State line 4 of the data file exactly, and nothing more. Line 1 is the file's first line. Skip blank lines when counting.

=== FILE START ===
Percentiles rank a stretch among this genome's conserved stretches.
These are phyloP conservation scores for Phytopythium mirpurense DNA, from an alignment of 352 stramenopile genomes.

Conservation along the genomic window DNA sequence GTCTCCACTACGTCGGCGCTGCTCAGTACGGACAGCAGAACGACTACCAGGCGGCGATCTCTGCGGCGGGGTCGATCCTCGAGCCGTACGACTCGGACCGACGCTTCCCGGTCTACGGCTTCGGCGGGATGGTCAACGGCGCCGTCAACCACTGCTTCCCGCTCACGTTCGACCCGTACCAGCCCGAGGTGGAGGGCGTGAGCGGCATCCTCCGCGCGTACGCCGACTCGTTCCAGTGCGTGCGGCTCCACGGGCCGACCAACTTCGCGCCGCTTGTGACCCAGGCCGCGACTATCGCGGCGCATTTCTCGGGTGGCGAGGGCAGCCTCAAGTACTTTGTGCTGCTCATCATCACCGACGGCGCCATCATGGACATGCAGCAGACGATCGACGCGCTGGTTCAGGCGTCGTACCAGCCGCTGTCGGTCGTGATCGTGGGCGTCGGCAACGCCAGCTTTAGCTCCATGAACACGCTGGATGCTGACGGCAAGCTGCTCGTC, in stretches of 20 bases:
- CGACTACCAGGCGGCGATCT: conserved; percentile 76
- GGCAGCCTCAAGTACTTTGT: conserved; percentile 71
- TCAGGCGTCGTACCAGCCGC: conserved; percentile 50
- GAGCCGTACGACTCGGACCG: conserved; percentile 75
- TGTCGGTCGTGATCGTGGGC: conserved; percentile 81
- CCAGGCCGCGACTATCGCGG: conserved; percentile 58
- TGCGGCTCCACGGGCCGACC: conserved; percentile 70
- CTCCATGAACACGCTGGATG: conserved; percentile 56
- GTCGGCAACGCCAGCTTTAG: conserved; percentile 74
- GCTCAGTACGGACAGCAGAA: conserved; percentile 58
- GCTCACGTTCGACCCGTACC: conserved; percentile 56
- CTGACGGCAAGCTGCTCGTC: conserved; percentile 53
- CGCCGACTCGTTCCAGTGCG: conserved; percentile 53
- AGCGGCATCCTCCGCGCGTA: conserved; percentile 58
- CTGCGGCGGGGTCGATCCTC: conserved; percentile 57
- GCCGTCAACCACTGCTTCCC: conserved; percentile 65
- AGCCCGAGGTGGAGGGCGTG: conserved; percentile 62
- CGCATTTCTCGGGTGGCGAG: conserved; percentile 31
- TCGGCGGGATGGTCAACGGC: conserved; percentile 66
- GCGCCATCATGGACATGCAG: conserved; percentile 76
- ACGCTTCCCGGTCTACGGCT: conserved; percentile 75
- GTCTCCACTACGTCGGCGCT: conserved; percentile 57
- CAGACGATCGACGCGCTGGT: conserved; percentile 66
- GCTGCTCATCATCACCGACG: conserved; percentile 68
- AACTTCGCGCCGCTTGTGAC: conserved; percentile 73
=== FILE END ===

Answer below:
- CGACTACCAGGCGGCGATCT: conserved; percentile 76